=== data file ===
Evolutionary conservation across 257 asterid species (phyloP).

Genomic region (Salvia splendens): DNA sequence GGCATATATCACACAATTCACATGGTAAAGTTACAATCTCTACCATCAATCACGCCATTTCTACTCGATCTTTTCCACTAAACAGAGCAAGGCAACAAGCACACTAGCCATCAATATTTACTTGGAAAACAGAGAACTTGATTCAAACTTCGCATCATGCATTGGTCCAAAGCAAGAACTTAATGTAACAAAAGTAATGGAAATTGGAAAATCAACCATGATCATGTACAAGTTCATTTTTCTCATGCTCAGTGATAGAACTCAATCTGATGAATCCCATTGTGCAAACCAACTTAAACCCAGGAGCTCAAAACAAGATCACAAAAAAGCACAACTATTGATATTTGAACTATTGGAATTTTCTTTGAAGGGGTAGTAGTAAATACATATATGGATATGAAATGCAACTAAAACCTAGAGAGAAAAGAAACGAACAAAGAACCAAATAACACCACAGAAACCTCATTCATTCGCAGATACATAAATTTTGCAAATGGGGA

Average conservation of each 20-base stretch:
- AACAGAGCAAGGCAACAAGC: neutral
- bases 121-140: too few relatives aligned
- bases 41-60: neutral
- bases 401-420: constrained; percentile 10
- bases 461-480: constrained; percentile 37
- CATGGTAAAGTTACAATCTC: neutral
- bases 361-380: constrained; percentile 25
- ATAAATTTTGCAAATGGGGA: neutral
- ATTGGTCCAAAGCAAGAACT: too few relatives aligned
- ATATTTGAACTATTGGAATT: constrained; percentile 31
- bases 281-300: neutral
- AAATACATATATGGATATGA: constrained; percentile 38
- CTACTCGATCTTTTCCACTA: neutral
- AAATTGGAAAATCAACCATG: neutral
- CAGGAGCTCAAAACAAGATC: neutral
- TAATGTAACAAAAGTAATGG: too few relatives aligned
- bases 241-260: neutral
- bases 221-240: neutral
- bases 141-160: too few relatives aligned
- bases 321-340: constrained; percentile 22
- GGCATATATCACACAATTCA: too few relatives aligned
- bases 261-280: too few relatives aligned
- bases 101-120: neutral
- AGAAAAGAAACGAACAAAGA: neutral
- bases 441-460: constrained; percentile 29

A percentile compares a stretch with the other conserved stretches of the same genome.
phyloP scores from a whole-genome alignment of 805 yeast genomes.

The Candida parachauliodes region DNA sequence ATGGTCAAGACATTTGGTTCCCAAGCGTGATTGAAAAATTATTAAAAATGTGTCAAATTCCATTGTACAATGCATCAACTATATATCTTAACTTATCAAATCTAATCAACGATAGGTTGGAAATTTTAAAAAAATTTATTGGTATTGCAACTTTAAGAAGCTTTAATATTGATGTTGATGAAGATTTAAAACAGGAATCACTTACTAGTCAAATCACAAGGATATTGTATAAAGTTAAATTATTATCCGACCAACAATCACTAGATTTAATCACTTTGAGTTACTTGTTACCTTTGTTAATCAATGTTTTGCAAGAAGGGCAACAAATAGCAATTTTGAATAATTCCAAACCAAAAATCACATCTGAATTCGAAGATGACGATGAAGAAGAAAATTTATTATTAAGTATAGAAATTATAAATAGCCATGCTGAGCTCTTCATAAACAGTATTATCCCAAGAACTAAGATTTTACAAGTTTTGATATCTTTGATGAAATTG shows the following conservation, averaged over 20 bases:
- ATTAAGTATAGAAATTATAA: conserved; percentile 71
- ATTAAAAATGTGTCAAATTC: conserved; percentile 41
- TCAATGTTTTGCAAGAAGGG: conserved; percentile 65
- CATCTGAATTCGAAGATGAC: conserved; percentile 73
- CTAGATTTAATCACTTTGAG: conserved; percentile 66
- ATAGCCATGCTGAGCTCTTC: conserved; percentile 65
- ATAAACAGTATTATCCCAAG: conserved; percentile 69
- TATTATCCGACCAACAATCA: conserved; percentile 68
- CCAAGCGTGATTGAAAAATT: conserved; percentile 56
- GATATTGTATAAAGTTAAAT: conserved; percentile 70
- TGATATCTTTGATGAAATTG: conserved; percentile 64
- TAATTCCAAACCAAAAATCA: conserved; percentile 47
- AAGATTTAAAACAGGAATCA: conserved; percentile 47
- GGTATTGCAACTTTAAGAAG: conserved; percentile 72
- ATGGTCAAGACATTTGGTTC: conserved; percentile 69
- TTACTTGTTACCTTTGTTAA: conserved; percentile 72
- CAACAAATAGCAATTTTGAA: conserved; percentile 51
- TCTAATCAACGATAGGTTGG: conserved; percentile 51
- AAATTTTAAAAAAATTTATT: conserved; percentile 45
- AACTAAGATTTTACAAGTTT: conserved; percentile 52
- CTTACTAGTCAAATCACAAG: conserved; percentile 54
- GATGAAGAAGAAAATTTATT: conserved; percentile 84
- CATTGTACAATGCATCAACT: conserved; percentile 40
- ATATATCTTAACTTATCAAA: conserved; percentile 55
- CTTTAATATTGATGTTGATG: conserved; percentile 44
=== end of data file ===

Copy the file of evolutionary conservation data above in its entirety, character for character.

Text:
Evolutionary conservation across 257 asterid species (phyloP).

Genomic region (Salvia splendens): DNA sequence GGCATATATCACACAATTCACATGGTAAAGTTACAATCTCTACCATCAATCACGCCATTTCTACTCGATCTTTTCCACTAAACAGAGCAAGGCAACAAGCACACTAGCCATCAATATTTACTTGGAAAACAGAGAACTTGATTCAAACTTCGCATCATGCATTGGTCCAAAGCAAGAACTTAATGTAACAAAAGTAATGGAAATTGGAAAATCAACCATGATCATGTACAAGTTCATTTTTCTCATGCTCAGTGATAGAACTCAATCTGATGAATCCCATTGTGCAAACCAACTTAAACCCAGGAGCTCAAAACAAGATCACAAAAAAGCACAACTATTGATATTTGAACTATTGGAATTTTCTTTGAAGGGGTAGTAGTAAATACATATATGGATATGAAATGCAACTAAAACCTAGAGAGAAAAGAAACGAACAAAGAACCAAATAACACCACAGAAACCTCATTCATTCGCAGATACATAAATTTTGCAAATGGGGA

Average conservation of each 20-base stretch:
- AACAGAGCAAGGCAACAAGC: neutral
- bases 121-140: too few relatives aligned
- bases 41-60: neutral
- bases 401-420: constrained; percentile 10
- bases 461-480: constrained; percentile 37
- CATGGTAAAGTTACAATCTC: neutral
- bases 361-380: constrained; percentile 25
- ATAAATTTTGCAAATGGGGA: neutral
- ATTGGTCCAAAGCAAGAACT: too few relatives aligned
- ATATTTGAACTATTGGAATT: constrained; percentile 31
- bases 281-300: neutral
- AAATACATATATGGATATGA: constrained; percentile 38
- CTACTCGATCTTTTCCACTA: neutral
- AAATTGGAAAATCAACCATG: neutral
- CAGGAGCTCAAAACAAGATC: neutral
- TAATGTAACAAAAGTAATGG: too few relatives aligned
- bases 241-260: neutral
- bases 221-240: neutral
- bases 141-160: too few relatives aligned
- bases 321-340: constrained; percentile 22
- GGCATATATCACACAATTCA: too few relatives aligned
- bases 261-280: too few relatives aligned
- bases 101-120: neutral
- AGAAAAGAAACGAACAAAGA: neutral
- bases 441-460: constrained; percentile 29

A percentile compares a stretch with the other conserved stretches of the same genome.
phyloP scores from a whole-genome alignment of 805 yeast genomes.

The Candida parachauliodes region DNA sequence ATGGTCAAGACATTTGGTTCCCAAGCGTGATTGAAAAATTATTAAAAATGTGTCAAATTCCATTGTACAATGCATCAACTATATATCTTAACTTATCAAATCTAATCAACGATAGGTTGGAAATTTTAAAAAAATTTATTGGTATTGCAACTTTAAGAAGCTTTAATATTGATGTTGATGAAGATTTAAAACAGGAATCACTTACTAGTCAAATCACAAGGATATTGTATAAAGTTAAATTATTATCCGACCAACAATCACTAGATTTAATCACTTTGAGTTACTTGTTACCTTTGTTAATCAATGTTTTGCAAGAAGGGCAACAAATAGCAATTTTGAATAATTCCAAACCAAAAATCACATCTGAATTCGAAGATGACGATGAAGAAGAAAATTTATTATTAAGTATAGAAATTATAAATAGCCATGCTGAGCTCTTCATAAACAGTATTATCCCAAGAACTAAGATTTTACAAGTTTTGATATCTTTGATGAAATTG shows the following conservation, averaged over 20 bases:
- ATTAAGTATAGAAATTATAA: conserved; percentile 71
- ATTAAAAATGTGTCAAATTC: conserved; percentile 41
- TCAATGTTTTGCAAGAAGGG: conserved; percentile 65
- CATCTGAATTCGAAGATGAC: conserved; percentile 73
- CTAGATTTAATCACTTTGAG: conserved; percentile 66
- ATAGCCATGCTGAGCTCTTC: conserved; percentile 65
- ATAAACAGTATTATCCCAAG: conserved; percentile 69
- TATTATCCGACCAACAATCA: conserved; percentile 68
- CCAAGCGTGATTGAAAAATT: conserved; percentile 56
- GATATTGTATAAAGTTAAAT: conserved; percentile 70
- TGATATCTTTGATGAAATTG: conserved; percentile 64
- TAATTCCAAACCAAAAATCA: conserved; percentile 47
- AAGATTTAAAACAGGAATCA: conserved; percentile 47
- GGTATTGCAACTTTAAGAAG: conserved; percentile 72
- ATGGTCAAGACATTTGGTTC: conserved; percentile 69
- TTACTTGTTACCTTTGTTAA: conserved; percentile 72
- CAACAAATAGCAATTTTGAA: conserved; percentile 51
- TCTAATCAACGATAGGTTGG: conserved; percentile 51
- AAATTTTAAAAAAATTTATT: conserved; percentile 45
- AACTAAGATTTTACAAGTTT: conserved; percentile 52
- CTTACTAGTCAAATCACAAG: conserved; percentile 54
- GATGAAGAAGAAAATTTATT: conserved; percentile 84
- CATTGTACAATGCATCAACT: conserved; percentile 40
- ATATATCTTAACTTATCAAA: conserved; percentile 55
- CTTTAATATTGATGTTGATG: conserved; percentile 44